Angelo Sangiacomo, one of SF’s biggest landlords, dies at 91

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Angelo Sangiacomo liked to say he bought real estate and never sold it.

The legendary San Francisco landlord bought and built houses and apartment buildings all over San Francisco. Most of them, he kept.

“We never sell!” he once said. “You buy the son of a bitch and you hold onto it.”

Mr. Sangiacomo, who died Tuesday of undisclosed causes in his San Francisco home at the age of 91, bought his first property six decades ago with money he earned delivering newspapers to downtown office buildings. It was a small cottage near Ocean Beach. He subdivided it — burning his hands stripping the wallpaper in the process — and rented out units in it for $75 a month. He still owned the site when he died.


His family-owned company, Trinity Properties, owns and operates dozens of buildings and thousands of apartments all over town, from his native Richmond District to the tony tops of Pacific Heights, Russian Hill and Nob Hill. The company also owns several major properties around Union Square.

Trinity is continuing to develop Mr. Sangiacomo’s signature project, Trinity Place — a four-building complex with 1,900 apartments on the grounds of the former Del Webb Townhouse motel at Eighth and Market streets.

That complex, which has partially opened and is expected to be complete by 2017, was self-financed by Mr. Sangiacomo during the height of the recession, when bank loans for apartment complexes were hard to come by. It is the culmination of a long battle between Mr. Sangiacomo and city planners, who approved the development in 2007 in exchange for Mr. Sangiacomo’s agreement to maintain rent controls for the former tenants of the motel.


“If I had it my way, I would have built a huge, tall, high-rise there,” Mr. Sangiacomo said in 2010. “I bought that thing (the motel) to tear it down.”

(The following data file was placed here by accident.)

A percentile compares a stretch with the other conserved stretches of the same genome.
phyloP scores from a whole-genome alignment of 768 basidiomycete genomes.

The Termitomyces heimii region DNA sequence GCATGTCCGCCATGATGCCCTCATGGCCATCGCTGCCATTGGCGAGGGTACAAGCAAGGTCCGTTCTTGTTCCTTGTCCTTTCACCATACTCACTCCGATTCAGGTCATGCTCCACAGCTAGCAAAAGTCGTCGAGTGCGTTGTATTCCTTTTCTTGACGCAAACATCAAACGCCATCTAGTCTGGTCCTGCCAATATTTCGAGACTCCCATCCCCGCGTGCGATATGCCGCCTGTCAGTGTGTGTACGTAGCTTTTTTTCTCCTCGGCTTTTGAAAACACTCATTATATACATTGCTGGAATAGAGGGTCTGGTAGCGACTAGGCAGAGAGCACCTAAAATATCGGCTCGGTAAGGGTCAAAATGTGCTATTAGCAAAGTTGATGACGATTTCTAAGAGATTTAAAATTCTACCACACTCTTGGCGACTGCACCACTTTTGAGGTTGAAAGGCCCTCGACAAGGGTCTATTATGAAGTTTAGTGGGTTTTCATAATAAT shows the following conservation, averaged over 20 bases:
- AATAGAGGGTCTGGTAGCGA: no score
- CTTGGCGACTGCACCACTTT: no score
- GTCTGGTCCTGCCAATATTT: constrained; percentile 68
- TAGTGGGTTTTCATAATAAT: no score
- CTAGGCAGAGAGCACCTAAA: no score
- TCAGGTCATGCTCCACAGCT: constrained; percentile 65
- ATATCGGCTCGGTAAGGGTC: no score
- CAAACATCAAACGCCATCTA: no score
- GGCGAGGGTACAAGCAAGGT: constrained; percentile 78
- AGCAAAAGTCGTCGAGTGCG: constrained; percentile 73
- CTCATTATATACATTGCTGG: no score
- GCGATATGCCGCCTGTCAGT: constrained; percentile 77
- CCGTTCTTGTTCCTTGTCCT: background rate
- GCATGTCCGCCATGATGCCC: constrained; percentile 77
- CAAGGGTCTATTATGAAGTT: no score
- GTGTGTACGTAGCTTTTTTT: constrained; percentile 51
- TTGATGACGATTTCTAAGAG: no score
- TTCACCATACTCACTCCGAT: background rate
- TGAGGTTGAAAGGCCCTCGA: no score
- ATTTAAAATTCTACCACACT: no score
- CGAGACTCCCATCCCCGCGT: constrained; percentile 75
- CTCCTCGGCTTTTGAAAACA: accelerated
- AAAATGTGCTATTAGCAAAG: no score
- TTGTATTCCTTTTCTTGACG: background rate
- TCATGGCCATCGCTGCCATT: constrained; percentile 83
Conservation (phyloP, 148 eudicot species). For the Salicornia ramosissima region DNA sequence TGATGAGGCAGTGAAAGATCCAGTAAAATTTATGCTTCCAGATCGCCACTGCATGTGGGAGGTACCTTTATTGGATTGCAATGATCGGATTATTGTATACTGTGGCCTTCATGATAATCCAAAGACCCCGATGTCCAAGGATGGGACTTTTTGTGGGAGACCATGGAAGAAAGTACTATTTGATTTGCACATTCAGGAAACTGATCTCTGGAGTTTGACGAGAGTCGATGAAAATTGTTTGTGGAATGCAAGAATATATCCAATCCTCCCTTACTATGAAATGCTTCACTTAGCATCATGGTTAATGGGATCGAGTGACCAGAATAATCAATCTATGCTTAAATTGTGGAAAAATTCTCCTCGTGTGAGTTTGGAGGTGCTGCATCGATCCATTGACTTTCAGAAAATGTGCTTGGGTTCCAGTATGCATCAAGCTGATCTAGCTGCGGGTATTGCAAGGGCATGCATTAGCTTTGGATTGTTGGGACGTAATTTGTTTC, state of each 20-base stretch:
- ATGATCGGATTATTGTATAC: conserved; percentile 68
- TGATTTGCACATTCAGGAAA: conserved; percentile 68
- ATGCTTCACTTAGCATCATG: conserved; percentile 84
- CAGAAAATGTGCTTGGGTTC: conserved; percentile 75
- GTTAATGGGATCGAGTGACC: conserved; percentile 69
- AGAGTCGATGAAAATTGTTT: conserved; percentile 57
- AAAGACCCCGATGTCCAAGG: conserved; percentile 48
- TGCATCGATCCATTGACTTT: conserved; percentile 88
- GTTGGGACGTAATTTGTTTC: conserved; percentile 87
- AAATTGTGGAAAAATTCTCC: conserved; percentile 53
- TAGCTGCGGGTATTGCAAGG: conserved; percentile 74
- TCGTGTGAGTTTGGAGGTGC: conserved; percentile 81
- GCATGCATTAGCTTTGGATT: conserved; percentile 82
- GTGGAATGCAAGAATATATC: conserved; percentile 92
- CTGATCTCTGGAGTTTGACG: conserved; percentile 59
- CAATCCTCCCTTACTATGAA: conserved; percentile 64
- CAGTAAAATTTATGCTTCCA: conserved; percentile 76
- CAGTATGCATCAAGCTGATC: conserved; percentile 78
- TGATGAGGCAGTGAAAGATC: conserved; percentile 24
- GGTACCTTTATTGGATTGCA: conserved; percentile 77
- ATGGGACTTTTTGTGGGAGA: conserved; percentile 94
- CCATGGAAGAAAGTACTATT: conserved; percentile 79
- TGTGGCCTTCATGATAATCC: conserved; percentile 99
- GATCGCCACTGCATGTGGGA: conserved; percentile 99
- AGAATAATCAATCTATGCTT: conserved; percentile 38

His career was not without controversy. Mr. Sangiacomo, who retained the reputation as a hard-nosed businessman throughout his life, came to be known as “the Father of Rent Control” for steep rent increases in the 1970s.

In his typically forthright manner, he once branded wealthy tenants who sought to lock in low rents as “Gucci-slipper kids,” and he regularly butted heads with rent control advocates and others at City Hall whose vision for San Francisco and for the real estate business did not match his own.

“I hit the pavement hard,” he liked to say.

Mr. Siangiacomo, the son of a contractor, grew up in a modest Richmond District flat. He turned to real estate after letting his father know he would not be joining him in the construction business because, as he would later enjoy relating, he would get a splinter every time he picked up a piece of lumber.

He was a graduate of McCoppin Elementary School and George Washington High School in San Francisco and the University of San Francisco, and served in the Navy in World War II.

A wiry, witty and energetic man, Mr. Sangiacomo attended Mass nearly every day at St. Brendan’s Church in San Francisco and swam laps at the Olympic Club. He enjoyed frequent family trips to Italy, Lake Tahoe and Pebble Beach. He owned property at each, including a castle outside Genoa, Italy.

He dined at a corner table at the Zuni Cafe where, with his glasses and profile, he was occasionally mistaken for film director Martin Scorsese.

Mr. Sangiacomo is survived by his wife of 59 years, the former actress Yvonne Giuntoli; seven children, Anna Kane, Sandro Sangiacomo, Jim Sangiacomo, Maryanne Sangiacomo, Mia Gaehwiler and Susan Sangiacomo, all of San Francisco, and Mark Sangiacomo of Newport Beach (Orange County); and 13 grandchildren.

Funeral arrangements are incomplete. Memorial donations may be made to Little Sisters of the Poor of San Francisco or to Meals on Wheels of San Francisco.

Steve Rubenstein is a San Francisco Chronicle staff writer. E-mail: SRubenstein@sfchronicle.com

Article source: http://www.sfgate.com/bayarea/article/Angelo-Sangiacomo-one-of-S-F-s-biggest-6684910.php

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